Sean Carroll:

The Pointless Universe

The world consists of things, which obey rules. If you keep asking "why" questions about what happens in the universe, you ultimately reach the answer "because of the state of the universe and the laws of nature."

This isn't an obvious way for people to think. Looking at the universe through our anthropocentric eyes, we can't help but view things in terms of causes, purposes, and natural ways of being. In ancient Greece, Plato and Aristotle saw the world teleologically — rain falls because water wants to be lower than air, animals (and slaves) are naturally subservient to human citizens.

From the start, there were skeptics. Democritus and Lucretius were early naturalists, who urged us to think in terms of matter obeying rules rather than chasing final causes and serving underlying purposes. But it wasn't until our understanding of physics was advanced by thinkers such as Avicenna, Galileo, and Newton that it became reasonable to conceive of the universe evolving under its own power, free of guidance and support from anything beyond itself.

Theologians sometimes invoke "sustaining the world" as a function of God. But we know better; the world doesn't need to be sustained, it can simply be. Pierre-Simon Laplace articulated the very specific kind of rule that the world obeys: if we specify the complete state of the universe (or any isolated part of it) at some particular instant, the laws of physics tell us what its state will be at the very next moment. Applying those laws again, we can figure out what it will be a moment later. And so on, until (in principle, obviously) we can build up a complete history of the universe. This is not a universe that is advancing toward a goal; it is one that is caught in the iron grip of an unbreakable pattern.

This view of the processes at the heart of the physical world has important consequences for how we come to terms with the social world. Human beings like to insist that there are reasons why things happen. The death of a child, the crash of an airplane, or a random shooting must be explained in terms of the workings of a hidden plan. When Pat Robertson suggested that Hurricane Katrina was caused in part by God's anger at America's failing morals, he was attempting to provide an explanatory context for a seemingly inexplicable event.

Nature teaches us otherwise. Things happen because the laws of nature say they will — because they are the consequences of the state of the universe and the path of its evolution. Life on Earth doesn't arise in fulfillment of a grand scheme, but rather as a byproduct of the increase of entropy in an environment very far from equilibrium. Our impressive brains don't develop because life is guided toward greater levels of complexity and intelligence, but from the mechanical interactions between genes, organisms, and their surroundings.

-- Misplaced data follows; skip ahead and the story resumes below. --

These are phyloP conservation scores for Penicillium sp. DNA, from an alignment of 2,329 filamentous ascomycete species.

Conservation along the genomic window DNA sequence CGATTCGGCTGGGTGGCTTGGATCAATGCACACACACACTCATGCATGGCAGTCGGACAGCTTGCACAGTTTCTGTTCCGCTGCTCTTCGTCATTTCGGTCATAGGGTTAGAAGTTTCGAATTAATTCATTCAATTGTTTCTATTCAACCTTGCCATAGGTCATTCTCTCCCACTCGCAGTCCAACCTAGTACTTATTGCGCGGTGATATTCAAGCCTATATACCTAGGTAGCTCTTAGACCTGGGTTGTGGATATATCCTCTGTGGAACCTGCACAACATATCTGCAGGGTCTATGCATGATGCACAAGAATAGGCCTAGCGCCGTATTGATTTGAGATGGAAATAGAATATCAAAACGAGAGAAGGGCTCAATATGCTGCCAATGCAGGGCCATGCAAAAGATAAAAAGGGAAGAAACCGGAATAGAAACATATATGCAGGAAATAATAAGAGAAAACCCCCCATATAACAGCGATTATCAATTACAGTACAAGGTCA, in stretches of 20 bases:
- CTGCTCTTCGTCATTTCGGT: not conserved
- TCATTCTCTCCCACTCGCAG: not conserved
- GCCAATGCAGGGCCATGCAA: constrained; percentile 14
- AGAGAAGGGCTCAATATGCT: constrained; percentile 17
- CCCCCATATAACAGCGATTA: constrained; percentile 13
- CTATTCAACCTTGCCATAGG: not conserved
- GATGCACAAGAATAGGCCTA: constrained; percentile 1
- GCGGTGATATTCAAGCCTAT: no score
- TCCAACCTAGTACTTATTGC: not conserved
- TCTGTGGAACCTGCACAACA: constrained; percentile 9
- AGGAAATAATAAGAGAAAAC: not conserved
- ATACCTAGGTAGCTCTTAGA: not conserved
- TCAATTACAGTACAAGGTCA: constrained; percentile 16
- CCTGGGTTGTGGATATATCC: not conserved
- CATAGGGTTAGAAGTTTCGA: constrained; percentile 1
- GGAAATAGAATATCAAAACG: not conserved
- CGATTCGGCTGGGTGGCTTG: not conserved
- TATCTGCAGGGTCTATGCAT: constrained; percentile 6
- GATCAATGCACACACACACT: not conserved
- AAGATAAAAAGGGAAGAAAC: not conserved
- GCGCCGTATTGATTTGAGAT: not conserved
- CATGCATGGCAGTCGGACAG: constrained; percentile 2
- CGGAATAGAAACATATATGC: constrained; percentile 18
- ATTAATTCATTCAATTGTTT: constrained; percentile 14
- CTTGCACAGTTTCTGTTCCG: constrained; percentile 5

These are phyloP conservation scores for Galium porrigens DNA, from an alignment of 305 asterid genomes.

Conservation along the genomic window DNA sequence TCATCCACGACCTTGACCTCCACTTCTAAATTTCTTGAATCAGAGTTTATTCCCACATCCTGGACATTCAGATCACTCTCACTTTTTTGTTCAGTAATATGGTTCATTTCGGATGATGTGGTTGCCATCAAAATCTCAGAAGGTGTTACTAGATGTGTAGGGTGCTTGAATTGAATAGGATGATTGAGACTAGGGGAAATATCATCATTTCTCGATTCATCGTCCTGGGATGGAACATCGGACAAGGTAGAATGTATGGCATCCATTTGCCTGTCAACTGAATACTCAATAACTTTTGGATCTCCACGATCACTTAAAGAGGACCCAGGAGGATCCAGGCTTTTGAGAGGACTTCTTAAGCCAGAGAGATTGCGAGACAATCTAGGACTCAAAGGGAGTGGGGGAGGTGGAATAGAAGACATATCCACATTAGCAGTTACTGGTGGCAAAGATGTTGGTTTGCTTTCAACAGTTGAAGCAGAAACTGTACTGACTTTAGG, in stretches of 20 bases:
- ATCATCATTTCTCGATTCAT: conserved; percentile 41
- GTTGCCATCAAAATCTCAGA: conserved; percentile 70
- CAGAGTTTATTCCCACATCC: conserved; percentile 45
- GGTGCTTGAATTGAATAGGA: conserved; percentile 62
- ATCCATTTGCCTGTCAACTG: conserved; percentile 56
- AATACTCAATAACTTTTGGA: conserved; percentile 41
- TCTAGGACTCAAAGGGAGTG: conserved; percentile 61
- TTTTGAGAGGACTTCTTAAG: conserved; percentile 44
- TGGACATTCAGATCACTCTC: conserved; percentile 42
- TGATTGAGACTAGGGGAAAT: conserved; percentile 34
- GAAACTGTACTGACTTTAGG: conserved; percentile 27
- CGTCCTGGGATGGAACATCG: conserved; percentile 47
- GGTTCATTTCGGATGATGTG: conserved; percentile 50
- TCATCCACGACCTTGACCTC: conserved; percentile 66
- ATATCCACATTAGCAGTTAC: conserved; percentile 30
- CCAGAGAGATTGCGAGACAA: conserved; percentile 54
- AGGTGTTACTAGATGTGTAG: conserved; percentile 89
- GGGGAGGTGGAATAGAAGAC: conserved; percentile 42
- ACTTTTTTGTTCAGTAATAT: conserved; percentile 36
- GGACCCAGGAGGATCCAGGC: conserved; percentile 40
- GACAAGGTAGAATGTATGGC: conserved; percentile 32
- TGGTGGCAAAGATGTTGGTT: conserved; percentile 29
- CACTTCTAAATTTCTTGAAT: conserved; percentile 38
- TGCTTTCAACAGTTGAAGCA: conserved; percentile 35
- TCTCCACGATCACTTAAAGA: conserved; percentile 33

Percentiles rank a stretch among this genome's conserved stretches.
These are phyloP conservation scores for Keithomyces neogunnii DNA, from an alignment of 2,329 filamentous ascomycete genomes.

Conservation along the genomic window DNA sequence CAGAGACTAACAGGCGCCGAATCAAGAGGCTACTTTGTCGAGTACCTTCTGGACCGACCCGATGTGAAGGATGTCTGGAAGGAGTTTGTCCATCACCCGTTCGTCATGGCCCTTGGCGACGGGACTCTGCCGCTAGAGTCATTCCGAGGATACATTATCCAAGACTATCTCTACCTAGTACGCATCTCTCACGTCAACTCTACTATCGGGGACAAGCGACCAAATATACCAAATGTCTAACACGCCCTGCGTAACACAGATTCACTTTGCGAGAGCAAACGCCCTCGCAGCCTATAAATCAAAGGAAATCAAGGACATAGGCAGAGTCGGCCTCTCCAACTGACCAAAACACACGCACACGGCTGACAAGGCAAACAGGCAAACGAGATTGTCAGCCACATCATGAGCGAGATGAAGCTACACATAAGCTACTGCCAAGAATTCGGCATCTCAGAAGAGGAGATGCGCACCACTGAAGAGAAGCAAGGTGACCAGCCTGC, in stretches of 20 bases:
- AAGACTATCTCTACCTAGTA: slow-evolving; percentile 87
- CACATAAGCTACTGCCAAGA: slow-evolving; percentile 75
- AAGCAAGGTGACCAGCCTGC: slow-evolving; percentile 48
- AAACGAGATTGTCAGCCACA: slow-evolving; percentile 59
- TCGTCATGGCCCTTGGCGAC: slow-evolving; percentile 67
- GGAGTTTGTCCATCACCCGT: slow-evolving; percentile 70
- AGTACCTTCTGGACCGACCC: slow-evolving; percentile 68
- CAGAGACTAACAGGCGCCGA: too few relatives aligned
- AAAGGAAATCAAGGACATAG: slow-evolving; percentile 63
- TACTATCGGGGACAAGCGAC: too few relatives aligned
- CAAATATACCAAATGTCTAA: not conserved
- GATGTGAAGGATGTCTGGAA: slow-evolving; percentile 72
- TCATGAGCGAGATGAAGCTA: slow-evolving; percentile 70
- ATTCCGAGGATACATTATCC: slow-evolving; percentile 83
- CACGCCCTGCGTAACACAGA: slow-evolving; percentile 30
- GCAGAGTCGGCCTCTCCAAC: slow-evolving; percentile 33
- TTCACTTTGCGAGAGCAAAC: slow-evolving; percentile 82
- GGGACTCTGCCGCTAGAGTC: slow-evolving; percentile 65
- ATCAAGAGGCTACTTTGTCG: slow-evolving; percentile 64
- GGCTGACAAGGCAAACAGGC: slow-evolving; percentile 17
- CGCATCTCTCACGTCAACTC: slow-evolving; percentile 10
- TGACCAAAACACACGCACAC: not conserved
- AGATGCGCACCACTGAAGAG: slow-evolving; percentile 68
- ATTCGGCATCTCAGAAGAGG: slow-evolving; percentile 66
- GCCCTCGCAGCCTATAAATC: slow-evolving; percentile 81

None of which is to say that life is devoid of purpose and meaning. Only that these are things we create, not things we discover out there in the fundamental architecture of the world. The world keeps happening, in accordance with its rules; it's up to us to make sense of it and give it value.
Carl Zimmer:

Life As A Side Effect

It's been over 150 years since Charles Darwin published the Origin of Species, but we still have trouble appreciating the simple, brilliant insight at its core. That is, life's diversity does not exist because it is necessary for living things. Birds did not get wings so that they could fly. We do not have eyes so that we can read. Instead, eyes, wings, and the rest of life's wonder has come about as a side effect of life itself. Living things struggle to survive, they reproduce, and they don't do a perfect job of replicating themselves. Evolution spins off of that loop, like heat coming off an engine. We're so used to seeing agents behind everything that we struggle to recognize life as a side effect. I think everyone would do well do overcome that urge to see agents where there are none. It would even help us to understand why we are so eager to see agents in the first place.
These illustrate why it is so patently absurd when religious people suggest that science should show more "humility."

Last edited by uncle ebeneezer; 01-17-2011 at 07:29 PM..